Why site blacklists often fail in programmatic ad buying

Programmatic ad buying theoretically has plenty of tools available for marketers to prevent their ads from showing up in contexts that aren’t brand safe, whether that’s porn, gambling, fake news or hate content. The simple site blacklist should solve much of this problem.

But that’s not the case. Communication gaps exist between brand stewards and programmatic buyers. As with anything ad tech, there is also a degree of fraud. And although blacklists can block ads from appearing on any given site, agencies and performance marketing vendors aren’t always incentivized to use them since much of digital media buying is still premised on cheap reach.

“If you’re an agency who’s incentivized only on efficiency of delivery, this is the kind of site you’re tempted to keep on the plan, even when the effect is to fund hate speech,” said Michael Horn, managing director of data science at Huge. “It’s a position clients knowingly or unknowingly push their agencies into, and agencies don’t always have the time or will to push back.”

Typically, blacklists are implemented at the demand-side platform level. But websites can change domain names, so buyers must constantly audit their blacklists for accuracy, said Elliot Hirsch, CEO of ad tech startup AdYapper.

Entire categories of websites can be blacklisted by using vendors like Grapeshot and Sizmek, who can categorize content based off contextual filters and keywords. However, troublesome websites can still wiggle through the filters, so sources suggested that buyers still carry out site-by-site audits for sensitive categories. Another alternative is to use a whitelist, which restricts impressions so that ads only appear on websites on the list.

Charles Cantu, CEO and founder of ad tech company Huddled Masses, said that some marketers avoid using blacklists because they don’t want to limit inexpensive media buys that hit performance goals. But mixed incentives aren’t the main contributor to ads appearing on these sites. The most common reason brands’ ads show up near undesirable content is because of a lack of communication on the buying side, he said.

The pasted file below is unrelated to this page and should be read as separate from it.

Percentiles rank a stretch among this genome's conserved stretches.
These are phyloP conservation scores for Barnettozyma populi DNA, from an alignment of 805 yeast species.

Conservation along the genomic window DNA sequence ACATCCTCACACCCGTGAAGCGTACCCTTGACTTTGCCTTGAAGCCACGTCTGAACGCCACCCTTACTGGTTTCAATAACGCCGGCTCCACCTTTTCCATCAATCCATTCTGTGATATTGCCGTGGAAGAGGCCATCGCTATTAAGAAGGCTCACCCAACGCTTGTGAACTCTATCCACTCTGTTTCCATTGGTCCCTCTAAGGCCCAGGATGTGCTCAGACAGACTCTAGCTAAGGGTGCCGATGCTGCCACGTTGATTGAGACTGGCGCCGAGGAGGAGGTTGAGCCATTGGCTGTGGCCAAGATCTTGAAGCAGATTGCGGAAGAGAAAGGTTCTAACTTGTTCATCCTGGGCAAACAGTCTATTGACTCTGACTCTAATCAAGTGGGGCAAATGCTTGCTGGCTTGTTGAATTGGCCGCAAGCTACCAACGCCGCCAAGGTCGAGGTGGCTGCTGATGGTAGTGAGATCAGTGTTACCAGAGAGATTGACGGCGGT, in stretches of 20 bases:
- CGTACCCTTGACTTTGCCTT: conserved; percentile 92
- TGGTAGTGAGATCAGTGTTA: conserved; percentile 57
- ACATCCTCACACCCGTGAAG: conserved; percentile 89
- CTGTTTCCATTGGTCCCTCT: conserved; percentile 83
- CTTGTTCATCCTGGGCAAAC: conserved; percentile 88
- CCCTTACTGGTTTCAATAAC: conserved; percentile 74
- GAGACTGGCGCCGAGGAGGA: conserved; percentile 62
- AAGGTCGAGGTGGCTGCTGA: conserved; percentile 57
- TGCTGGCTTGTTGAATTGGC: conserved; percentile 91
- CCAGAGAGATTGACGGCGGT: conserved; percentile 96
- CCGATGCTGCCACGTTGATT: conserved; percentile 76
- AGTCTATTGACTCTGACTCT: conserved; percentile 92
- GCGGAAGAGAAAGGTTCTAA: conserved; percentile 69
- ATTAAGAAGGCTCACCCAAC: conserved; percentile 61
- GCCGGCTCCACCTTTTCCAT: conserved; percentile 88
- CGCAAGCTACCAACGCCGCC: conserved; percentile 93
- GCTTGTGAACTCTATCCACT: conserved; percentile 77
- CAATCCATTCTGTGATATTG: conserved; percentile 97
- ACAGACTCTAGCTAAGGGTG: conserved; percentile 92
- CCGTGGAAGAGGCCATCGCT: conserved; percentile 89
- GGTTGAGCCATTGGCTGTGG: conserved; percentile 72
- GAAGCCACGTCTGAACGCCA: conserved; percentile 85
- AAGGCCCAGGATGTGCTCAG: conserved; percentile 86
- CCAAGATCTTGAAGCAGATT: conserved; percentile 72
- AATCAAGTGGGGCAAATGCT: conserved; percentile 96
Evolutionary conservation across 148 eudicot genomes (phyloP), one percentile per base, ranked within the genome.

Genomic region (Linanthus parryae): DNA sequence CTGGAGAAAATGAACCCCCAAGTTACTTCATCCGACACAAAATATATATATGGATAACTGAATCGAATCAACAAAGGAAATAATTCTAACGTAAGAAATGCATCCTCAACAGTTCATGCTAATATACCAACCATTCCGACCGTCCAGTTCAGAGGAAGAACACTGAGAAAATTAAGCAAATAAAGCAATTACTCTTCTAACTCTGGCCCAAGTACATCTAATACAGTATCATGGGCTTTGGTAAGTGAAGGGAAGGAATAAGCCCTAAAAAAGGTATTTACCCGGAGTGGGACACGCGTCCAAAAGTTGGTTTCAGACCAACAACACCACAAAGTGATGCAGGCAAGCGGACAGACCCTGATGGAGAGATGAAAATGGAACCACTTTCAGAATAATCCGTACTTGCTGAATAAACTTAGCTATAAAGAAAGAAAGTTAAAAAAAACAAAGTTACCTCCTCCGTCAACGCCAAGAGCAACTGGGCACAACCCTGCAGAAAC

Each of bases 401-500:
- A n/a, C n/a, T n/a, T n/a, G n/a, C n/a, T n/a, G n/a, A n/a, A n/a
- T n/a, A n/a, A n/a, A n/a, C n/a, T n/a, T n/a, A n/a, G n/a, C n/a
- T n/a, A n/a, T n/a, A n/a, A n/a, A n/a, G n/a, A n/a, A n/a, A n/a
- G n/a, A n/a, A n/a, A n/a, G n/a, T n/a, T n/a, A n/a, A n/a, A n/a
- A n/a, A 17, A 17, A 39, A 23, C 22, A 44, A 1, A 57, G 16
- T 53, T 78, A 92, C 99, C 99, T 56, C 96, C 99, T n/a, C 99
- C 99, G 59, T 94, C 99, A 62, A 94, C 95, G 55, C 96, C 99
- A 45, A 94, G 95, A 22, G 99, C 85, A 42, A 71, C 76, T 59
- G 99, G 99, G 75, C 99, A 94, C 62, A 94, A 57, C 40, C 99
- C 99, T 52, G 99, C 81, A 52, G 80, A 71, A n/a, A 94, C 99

“If it’s done properly, you are not relying on a communication chain between [a programmatic buyer and] a brand safety person,” said John Montgomery, a GroupM executive who oversees brand safety. “But I’m sure there are some companies where the communication chain is not organized, and that’s how these things slip through.”

Another problem is that programmatic buyers aren’t always trained in marketing, said Kepler Group CEO Rick Greenberg. Although buyers know how to operate platforms efficiently, they may be unfamiliar with the importance of concepts like brand safety and message fatigue. And if buyers aren’t immersed in the agency’s broader strategy, they may not understand how their work fits in.

“There is a definitely an issue in the broader agency community where there is a disconnect between programmatic and the people in charge of the brand’s message,” Greenberg said.

About 70 percent of the buyers who use the programmatic platform Adelphic have implemented a blacklist or whitelist, said Adelphic CEO Michael Collins. Although there is a cost to using additional brand safety tools, the fee is generally just a few cents per CPM, he said.

Collins suspected that some ads slip through the lists and onto fake news sites due to fraud and misrepresentation. Lower quality publishers have been known to bundle their inventory together under another name and push it onto exchanges where it is purchased by unsuspecting buyers, he said.

To reduce this particular type of fraud, sources suggested that buyers demand transparency reports from vendors, use private exchanges and bring their media buying and ad tech in house. And to make blacklists more effective in general, sources suggested that agencies place more effort on integrating their trading desks into their overall campaigns, that agencies train their programmatic people in marketing and that marketers put forth more realistic expectations that don’t incentivize buyers to move sites off blacklists to reach goals.

Montgomery of GroupM also suggested that tech companies, agencies and publishers collaborate to create a central repository that lists fake news websites that advertisers may want to blacklist. He said, “There’s no point in keeping any of this proprietary.”

Image courtesy of Creative Commons


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